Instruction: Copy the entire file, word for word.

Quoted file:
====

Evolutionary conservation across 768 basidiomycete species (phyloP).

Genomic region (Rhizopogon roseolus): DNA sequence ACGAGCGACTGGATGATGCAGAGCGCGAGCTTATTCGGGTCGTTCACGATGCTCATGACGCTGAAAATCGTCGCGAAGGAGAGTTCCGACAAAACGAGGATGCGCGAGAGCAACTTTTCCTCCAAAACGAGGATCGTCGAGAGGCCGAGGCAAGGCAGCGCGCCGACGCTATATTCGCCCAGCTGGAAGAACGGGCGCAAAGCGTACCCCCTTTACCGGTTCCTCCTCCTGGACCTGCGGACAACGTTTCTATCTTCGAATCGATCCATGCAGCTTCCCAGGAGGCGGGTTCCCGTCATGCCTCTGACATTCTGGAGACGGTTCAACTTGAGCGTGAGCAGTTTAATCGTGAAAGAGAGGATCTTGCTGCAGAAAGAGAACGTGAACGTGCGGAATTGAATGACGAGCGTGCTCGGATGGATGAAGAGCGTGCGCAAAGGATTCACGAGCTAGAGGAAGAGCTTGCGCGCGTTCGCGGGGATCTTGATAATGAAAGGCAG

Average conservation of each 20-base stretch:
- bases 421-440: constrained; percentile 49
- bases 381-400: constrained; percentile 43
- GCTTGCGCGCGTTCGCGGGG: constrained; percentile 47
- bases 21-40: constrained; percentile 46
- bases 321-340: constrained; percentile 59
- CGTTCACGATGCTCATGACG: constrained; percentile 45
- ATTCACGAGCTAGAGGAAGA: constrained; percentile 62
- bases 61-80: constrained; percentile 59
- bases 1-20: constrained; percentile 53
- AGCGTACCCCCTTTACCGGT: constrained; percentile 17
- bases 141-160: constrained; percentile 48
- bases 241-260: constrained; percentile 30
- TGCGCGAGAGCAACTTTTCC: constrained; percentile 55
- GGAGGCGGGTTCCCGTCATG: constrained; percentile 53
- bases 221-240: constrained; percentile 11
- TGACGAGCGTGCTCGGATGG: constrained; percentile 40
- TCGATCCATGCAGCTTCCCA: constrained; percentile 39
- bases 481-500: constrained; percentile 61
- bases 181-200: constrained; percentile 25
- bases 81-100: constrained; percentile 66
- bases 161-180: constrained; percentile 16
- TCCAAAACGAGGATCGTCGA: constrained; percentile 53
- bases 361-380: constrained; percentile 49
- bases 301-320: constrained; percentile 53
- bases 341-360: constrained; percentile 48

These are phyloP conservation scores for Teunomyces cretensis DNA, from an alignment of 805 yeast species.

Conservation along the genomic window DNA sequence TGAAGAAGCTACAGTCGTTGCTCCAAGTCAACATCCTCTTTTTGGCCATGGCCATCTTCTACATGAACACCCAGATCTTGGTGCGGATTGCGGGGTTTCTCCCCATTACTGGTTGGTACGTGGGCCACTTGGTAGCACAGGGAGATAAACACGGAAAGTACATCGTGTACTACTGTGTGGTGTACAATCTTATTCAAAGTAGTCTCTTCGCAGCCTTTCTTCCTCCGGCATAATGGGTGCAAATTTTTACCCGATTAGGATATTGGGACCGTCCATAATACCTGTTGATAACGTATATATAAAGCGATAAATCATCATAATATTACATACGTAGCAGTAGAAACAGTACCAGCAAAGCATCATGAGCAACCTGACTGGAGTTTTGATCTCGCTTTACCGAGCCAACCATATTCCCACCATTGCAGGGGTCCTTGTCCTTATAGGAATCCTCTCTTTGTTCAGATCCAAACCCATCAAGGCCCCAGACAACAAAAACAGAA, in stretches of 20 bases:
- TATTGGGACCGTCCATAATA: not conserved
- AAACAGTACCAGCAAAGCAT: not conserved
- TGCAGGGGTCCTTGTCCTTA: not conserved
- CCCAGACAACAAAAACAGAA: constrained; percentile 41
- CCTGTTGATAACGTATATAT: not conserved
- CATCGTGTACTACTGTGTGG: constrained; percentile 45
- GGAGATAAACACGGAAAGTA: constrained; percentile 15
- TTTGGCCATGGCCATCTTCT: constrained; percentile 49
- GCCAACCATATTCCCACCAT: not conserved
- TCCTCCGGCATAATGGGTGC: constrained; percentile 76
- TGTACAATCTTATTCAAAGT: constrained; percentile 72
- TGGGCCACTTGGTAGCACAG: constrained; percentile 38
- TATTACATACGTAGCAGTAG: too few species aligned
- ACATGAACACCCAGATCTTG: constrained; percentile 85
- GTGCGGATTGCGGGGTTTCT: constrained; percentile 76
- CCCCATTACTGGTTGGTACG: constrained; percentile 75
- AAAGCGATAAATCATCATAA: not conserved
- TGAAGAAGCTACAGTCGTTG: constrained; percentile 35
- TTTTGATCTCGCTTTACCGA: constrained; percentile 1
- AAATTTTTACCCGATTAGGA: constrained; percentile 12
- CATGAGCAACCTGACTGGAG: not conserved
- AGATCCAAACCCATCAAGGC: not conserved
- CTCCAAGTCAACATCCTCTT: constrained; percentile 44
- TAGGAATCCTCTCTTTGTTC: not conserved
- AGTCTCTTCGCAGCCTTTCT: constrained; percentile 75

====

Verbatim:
Evolutionary conservation across 768 basidiomycete species (phyloP).

Genomic region (Rhizopogon roseolus): DNA sequence ACGAGCGACTGGATGATGCAGAGCGCGAGCTTATTCGGGTCGTTCACGATGCTCATGACGCTGAAAATCGTCGCGAAGGAGAGTTCCGACAAAACGAGGATGCGCGAGAGCAACTTTTCCTCCAAAACGAGGATCGTCGAGAGGCCGAGGCAAGGCAGCGCGCCGACGCTATATTCGCCCAGCTGGAAGAACGGGCGCAAAGCGTACCCCCTTTACCGGTTCCTCCTCCTGGACCTGCGGACAACGTTTCTATCTTCGAATCGATCCATGCAGCTTCCCAGGAGGCGGGTTCCCGTCATGCCTCTGACATTCTGGAGACGGTTCAACTTGAGCGTGAGCAGTTTAATCGTGAAAGAGAGGATCTTGCTGCAGAAAGAGAACGTGAACGTGCGGAATTGAATGACGAGCGTGCTCGGATGGATGAAGAGCGTGCGCAAAGGATTCACGAGCTAGAGGAAGAGCTTGCGCGCGTTCGCGGGGATCTTGATAATGAAAGGCAG

Average conservation of each 20-base stretch:
- bases 421-440: constrained; percentile 49
- bases 381-400: constrained; percentile 43
- GCTTGCGCGCGTTCGCGGGG: constrained; percentile 47
- bases 21-40: constrained; percentile 46
- bases 321-340: constrained; percentile 59
- CGTTCACGATGCTCATGACG: constrained; percentile 45
- ATTCACGAGCTAGAGGAAGA: constrained; percentile 62
- bases 61-80: constrained; percentile 59
- bases 1-20: constrained; percentile 53
- AGCGTACCCCCTTTACCGGT: constrained; percentile 17
- bases 141-160: constrained; percentile 48
- bases 241-260: constrained; percentile 30
- TGCGCGAGAGCAACTTTTCC: constrained; percentile 55
- GGAGGCGGGTTCCCGTCATG: constrained; percentile 53
- bases 221-240: constrained; percentile 11
- TGACGAGCGTGCTCGGATGG: constrained; percentile 40
- TCGATCCATGCAGCTTCCCA: constrained; percentile 39
- bases 481-500: constrained; percentile 61
- bases 181-200: constrained; percentile 25
- bases 81-100: constrained; percentile 66
- bases 161-180: constrained; percentile 16
- TCCAAAACGAGGATCGTCGA: constrained; percentile 53
- bases 361-380: constrained; percentile 49
- bases 301-320: constrained; percentile 53
- bases 341-360: constrained; percentile 48

These are phyloP conservation scores for Teunomyces cretensis DNA, from an alignment of 805 yeast species.

Conservation along the genomic window DNA sequence TGAAGAAGCTACAGTCGTTGCTCCAAGTCAACATCCTCTTTTTGGCCATGGCCATCTTCTACATGAACACCCAGATCTTGGTGCGGATTGCGGGGTTTCTCCCCATTACTGGTTGGTACGTGGGCCACTTGGTAGCACAGGGAGATAAACACGGAAAGTACATCGTGTACTACTGTGTGGTGTACAATCTTATTCAAAGTAGTCTCTTCGCAGCCTTTCTTCCTCCGGCATAATGGGTGCAAATTTTTACCCGATTAGGATATTGGGACCGTCCATAATACCTGTTGATAACGTATATATAAAGCGATAAATCATCATAATATTACATACGTAGCAGTAGAAACAGTACCAGCAAAGCATCATGAGCAACCTGACTGGAGTTTTGATCTCGCTTTACCGAGCCAACCATATTCCCACCATTGCAGGGGTCCTTGTCCTTATAGGAATCCTCTCTTTGTTCAGATCCAAACCCATCAAGGCCCCAGACAACAAAAACAGAA, in stretches of 20 bases:
- TATTGGGACCGTCCATAATA: not conserved
- AAACAGTACCAGCAAAGCAT: not conserved
- TGCAGGGGTCCTTGTCCTTA: not conserved
- CCCAGACAACAAAAACAGAA: constrained; percentile 41
- CCTGTTGATAACGTATATAT: not conserved
- CATCGTGTACTACTGTGTGG: constrained; percentile 45
- GGAGATAAACACGGAAAGTA: constrained; percentile 15
- TTTGGCCATGGCCATCTTCT: constrained; percentile 49
- GCCAACCATATTCCCACCAT: not conserved
- TCCTCCGGCATAATGGGTGC: constrained; percentile 76
- TGTACAATCTTATTCAAAGT: constrained; percentile 72
- TGGGCCACTTGGTAGCACAG: constrained; percentile 38
- TATTACATACGTAGCAGTAG: too few species aligned
- ACATGAACACCCAGATCTTG: constrained; percentile 85
- GTGCGGATTGCGGGGTTTCT: constrained; percentile 76
- CCCCATTACTGGTTGGTACG: constrained; percentile 75
- AAAGCGATAAATCATCATAA: not conserved
- TGAAGAAGCTACAGTCGTTG: constrained; percentile 35
- TTTTGATCTCGCTTTACCGA: constrained; percentile 1
- AAATTTTTACCCGATTAGGA: constrained; percentile 12
- CATGAGCAACCTGACTGGAG: not conserved
- AGATCCAAACCCATCAAGGC: not conserved
- CTCCAAGTCAACATCCTCTT: constrained; percentile 44
- TAGGAATCCTCTCTTTGTTC: not conserved
- AGTCTCTTCGCAGCCTTTCT: constrained; percentile 75